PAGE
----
It then summarizes how wetlands and poverty issues are
addressed in Uganda’s Poverty Eradication Action Plan
and Wetlands Sector Strategic Plan.
- Wetland Characteristics and Uses presents maps of permanent
and seasonal wetlands and of wetland area per capita.
It also examines main wetland uses as inventoried in the
National Wetlands Information System.
- Spatial Analysis of Wetland and Poverty Indicators demonstrates
how combining spatial analyses of such indicators
can improve the information and analytical basis for decision-
making. These comparisons incorporate the diversity
of wetland products and the impacts of wetland use.
- Adding Value: Combining Wetland and Poverty Maps with
Economic Analysis illustrates how the depth and benefi ts
of these analyses can be further advanced by augmenting
wetland and poverty maps with fi ndings from economic
valuation studies. A case study of papyrus harvesting’s
potential to reduce poverty is included.
- Moving Forward: Lessons Learned and Recommendations
looks ahead, describes lessons learned, and makes recommendations
for stakeholders involved in poverty reduction
and the sustainable use of wetlands in Uganda and around
Key Findings & Recommendations
The maps and analyses in this publication are primarily illustrative, but do
support the following conclusions:
- Detailed mapping of previously unused data confirms that wetlands provide
multiple benefi ts in every district, and to every citizen of Uganda.
- The diversity of products obtained from wetlands in specific locations
ranges widely, from a handful to up to 24 products; levels of harmful impacts
on wetlands by people also vary greatly across the country.
- Spatial analyses of selected poverty-wetland indicators reveal no clear
pattern at the subcounty level–despite popular belief that the poorest
areas are always the most degraded.
- The overlay analyses of poverty and wetland maps are most useful for
identifying subcounties that share similar poverty and wetland characteristics,
and thus may lend themselves to similar wetland management
approaches and intervention strategies. Economic studies that quantify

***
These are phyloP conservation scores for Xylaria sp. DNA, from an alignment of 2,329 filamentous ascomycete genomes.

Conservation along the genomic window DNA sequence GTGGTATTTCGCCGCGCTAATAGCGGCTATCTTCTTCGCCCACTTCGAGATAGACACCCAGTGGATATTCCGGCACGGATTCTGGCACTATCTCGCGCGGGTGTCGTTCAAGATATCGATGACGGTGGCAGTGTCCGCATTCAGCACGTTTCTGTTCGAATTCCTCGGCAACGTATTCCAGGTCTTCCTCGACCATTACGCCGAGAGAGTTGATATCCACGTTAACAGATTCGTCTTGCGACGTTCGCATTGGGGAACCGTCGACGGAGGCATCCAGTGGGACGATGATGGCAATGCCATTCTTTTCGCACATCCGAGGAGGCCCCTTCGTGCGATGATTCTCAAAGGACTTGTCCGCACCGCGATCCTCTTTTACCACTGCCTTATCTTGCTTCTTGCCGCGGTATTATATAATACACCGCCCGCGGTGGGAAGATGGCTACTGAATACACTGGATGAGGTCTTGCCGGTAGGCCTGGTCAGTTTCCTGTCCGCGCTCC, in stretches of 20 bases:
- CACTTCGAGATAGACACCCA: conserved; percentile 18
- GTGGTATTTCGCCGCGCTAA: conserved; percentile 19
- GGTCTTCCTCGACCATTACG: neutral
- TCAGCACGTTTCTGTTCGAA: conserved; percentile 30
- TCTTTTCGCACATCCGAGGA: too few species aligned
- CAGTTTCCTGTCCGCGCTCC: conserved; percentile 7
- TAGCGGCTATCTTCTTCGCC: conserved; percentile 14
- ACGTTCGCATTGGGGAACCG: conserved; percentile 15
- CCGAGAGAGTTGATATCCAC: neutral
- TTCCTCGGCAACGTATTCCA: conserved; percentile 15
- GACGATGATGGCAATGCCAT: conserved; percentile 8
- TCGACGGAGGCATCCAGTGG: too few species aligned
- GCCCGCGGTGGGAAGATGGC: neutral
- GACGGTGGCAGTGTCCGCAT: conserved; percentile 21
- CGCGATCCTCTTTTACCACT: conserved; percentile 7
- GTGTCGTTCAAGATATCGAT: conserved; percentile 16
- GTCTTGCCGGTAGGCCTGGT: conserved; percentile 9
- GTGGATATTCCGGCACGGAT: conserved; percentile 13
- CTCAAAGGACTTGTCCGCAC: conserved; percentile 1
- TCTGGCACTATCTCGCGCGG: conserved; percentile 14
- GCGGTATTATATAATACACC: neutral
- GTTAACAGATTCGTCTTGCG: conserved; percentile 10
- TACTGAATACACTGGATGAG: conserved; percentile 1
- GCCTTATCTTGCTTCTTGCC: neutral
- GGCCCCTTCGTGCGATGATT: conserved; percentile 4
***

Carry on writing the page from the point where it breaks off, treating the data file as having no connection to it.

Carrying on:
the value of wetland products and services can be linked to poverty and
wetland maps to gauge the economic potential of specific wetland uses
in reducing poverty.
Further strengthening Uganda’s supply of data and analytical capacity will
provide major returns for the country’s people and natural resource base by
improving wetland management planning and prioritization efforts, especially
in these two areas:
- Complete data entry and collection for the National Wetlands Information
System, improve data consistency, and update wetland and land
- Strengthen analysis, mapping, and economic valuation efforts within the
Wetlands Management Department.
Improvements in lives, livelihoods, and wetland health could result directly
from this supply of new maps and analyses. Specifically, government
agencies could use the information to act on decision-making opportunities
in these four areas:
- Incorporate poverty information into the existing system for selecting
wetlands for priority management interventions.
- Consider wetland management as part of local poverty reduction efforts,
such as creating new livelihood strategies.
- Promote “win-win” collaboration to support poverty, wetland health, and
other goals between agencies responsible for health, water, sanitation,
agriculture, energy, and environment.
- Make poverty and wetland maps and their analyses a central component of local decision-making at district level.